What safety measures are there on the Inca Trail hikes?

The trail is monitored for safety with guides trained in first aid and emergency response. Groups are equipped with radios and satellite phones, and the route includes checkpoints for added security.

What expertise do guides bring to the Inca Trail hiking tours?

Guides on the Inca Trail are experts in local history, culture, and geography. They are also trained in guest safety and environmental preservation, making them invaluable companions on your hike.

How many hikers are there in each group on the Inca Trail tour?

Typically, tour groups are kept small, usually consisting of 10 to 16 people, to ensure a more personalized and manageable hiking experience.

Is a guide required for the Machu Picchu trek?

Yes, a guide is required by law for hiking the Inca Trail. This regulation helps preserve the trail and ensures that all hikers receive the historical context and safety oversight necessary for such a trek.

What are the sanitation facilities like during the Machu Picchu hiking trips?

Sanitation facilities along the Inca Trail are basic; most campsites have toilet blocks and handwashing stations. These facilities are maintained regularly to ensure hygiene and comfort for all hikers.

Can I combine my hike with a visit to Rainbow Mountain?

Ultimate Trekking can arrange to combine your hike with a visit to Rainbow Mountain. Due to the distance and altitude differences, this requires additional days and planning. Contact us to get a special deal.

How environmentally friendly are the hiking tours of Machu Picchu?

Ultimate Trekking operates under strict environmental guidelines to protect the area. This includes limiting the number of hikers, managing waste responsibly, and educating guests on the importance of conservation.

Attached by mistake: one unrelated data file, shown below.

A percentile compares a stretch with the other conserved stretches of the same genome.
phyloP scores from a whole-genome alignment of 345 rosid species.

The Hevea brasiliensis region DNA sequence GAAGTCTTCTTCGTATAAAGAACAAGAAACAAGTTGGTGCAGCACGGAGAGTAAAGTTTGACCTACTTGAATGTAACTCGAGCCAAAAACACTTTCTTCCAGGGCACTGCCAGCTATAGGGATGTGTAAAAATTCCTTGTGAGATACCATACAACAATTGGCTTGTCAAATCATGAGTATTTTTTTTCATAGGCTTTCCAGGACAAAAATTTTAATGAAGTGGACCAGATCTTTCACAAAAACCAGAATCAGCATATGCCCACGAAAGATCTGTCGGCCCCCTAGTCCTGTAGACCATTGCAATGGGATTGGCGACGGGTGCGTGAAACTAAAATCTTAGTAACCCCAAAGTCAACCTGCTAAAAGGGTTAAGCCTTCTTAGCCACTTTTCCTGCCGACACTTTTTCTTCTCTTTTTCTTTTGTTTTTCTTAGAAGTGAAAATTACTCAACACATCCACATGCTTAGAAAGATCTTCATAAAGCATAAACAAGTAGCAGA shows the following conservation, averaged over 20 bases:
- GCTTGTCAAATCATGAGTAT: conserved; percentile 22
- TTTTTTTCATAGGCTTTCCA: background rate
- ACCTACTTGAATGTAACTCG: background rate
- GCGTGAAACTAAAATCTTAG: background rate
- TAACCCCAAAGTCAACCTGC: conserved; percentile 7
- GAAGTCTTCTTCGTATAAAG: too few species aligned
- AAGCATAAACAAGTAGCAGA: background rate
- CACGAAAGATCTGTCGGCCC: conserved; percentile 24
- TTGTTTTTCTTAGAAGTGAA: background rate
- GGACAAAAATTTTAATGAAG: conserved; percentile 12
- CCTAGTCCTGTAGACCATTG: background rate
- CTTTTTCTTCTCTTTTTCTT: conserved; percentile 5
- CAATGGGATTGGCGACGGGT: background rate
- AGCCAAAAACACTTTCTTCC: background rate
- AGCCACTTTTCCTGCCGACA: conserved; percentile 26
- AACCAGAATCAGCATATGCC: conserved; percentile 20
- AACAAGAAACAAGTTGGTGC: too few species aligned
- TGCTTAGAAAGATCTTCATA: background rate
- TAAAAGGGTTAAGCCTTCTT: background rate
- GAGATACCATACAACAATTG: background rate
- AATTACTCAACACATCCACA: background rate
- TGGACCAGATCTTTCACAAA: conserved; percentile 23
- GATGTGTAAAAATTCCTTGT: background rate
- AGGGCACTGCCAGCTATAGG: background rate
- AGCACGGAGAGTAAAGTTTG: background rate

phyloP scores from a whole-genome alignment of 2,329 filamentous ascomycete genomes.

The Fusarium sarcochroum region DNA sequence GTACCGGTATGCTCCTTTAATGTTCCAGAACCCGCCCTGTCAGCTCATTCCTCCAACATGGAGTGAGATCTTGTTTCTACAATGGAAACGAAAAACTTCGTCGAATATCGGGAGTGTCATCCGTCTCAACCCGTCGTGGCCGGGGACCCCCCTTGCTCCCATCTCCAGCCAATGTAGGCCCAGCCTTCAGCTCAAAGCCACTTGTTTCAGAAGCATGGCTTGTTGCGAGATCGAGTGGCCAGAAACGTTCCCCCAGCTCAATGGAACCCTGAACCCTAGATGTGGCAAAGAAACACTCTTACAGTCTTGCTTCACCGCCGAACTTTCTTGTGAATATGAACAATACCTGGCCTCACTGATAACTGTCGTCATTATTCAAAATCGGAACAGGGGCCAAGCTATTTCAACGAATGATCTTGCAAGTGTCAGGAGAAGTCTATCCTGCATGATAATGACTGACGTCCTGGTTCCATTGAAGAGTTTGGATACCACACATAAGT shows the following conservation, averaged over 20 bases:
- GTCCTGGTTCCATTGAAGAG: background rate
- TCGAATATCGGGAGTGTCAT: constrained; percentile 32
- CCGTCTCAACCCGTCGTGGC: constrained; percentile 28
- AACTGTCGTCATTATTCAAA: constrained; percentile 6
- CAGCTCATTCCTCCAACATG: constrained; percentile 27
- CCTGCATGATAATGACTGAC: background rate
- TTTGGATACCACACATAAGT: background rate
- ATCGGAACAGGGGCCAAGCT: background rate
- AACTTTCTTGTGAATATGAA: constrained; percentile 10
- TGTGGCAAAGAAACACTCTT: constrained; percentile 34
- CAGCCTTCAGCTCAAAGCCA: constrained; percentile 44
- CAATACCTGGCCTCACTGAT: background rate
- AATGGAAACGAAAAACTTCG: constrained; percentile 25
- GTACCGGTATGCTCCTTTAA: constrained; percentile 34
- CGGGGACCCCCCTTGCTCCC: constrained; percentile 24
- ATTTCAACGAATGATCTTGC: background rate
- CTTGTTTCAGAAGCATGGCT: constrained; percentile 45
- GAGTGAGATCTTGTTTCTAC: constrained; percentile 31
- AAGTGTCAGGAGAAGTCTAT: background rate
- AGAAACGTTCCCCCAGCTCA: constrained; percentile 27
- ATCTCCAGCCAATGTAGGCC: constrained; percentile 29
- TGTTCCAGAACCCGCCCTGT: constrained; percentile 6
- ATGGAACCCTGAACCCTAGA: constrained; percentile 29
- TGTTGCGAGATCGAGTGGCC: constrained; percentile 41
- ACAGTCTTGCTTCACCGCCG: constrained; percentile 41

Do most hikers complete the Inca Trail to Machu Picchu?

The majority of hikers complete the trail, although it can be physically demanding. Proper preparation, acclimatization, and pacing are key to a successful trek.

Are there age restrictions for the Machu Picchu hike?

There are no formal age restrictions, but the physical demands of the trek make it suitable for individuals who are relatively fit and healthy. Children and older adults should be well-prepared and physically capable of completing the hike.

What's the difference between private and group tours of the Inca Trail?

Private Inca Trail tours offer a tailored experience with flexibility in timing and pacing, and personal attention from the guide. Group tours are more cost-effective and provide an opportunity to meet and interact with fellow travelers

What makes sunrise and sunset special on the Machu Picchu trail?

Sunrises and sunsets are spectacular on the trail, offering dramatic lighting over the landscape and ruins, creating perfect photo opportunities and unforgettable moments

How long is the entire Inca Trail to Machu Picchu trek?

The complete Inca Trail trek covers approximately 26 miles (42 kilometers) and is traditionally completed over four days, ending with the arrival at Machu Picchu.

Who helps us on the Inca Trail and what do they do?

Along the trail, you’ll be assisted by a team of porters, cooks, and your guide. The porters carry camping gear and supplies, cooks prepare all meals, and the guide leads the way and provides information about the sites.

How are the porters and guides treated on the Inca Trail trips?

Ethical tour operators ensure that porters and guides are treated well, with fair wages, proper gear, and reasonable working conditions. This support helps them to perform their roles effectively and sustainably.

Why do some hikers not complete the Inca Trail to Machu Picchu?

Reasons for not completing the trail may include physical exhaustion, altitude sickness, or underestimating the trail's difficulty. Adequate preparation and realistic expectations are crucial.

Have there been any recent changes to the Inca Trail regulations?

Recent changes often involve adjustments to permit allocations, improved safety regulations, or measures to protect the environment and archaeological sites further.

What feedback do people give after hiking the Inca Trail to Machu Picchu?

Most hikers express immense satisfaction with their experience, citing the physical challenge, the beauty of the landscape, and the depth of cultural history as highlights of their adventure.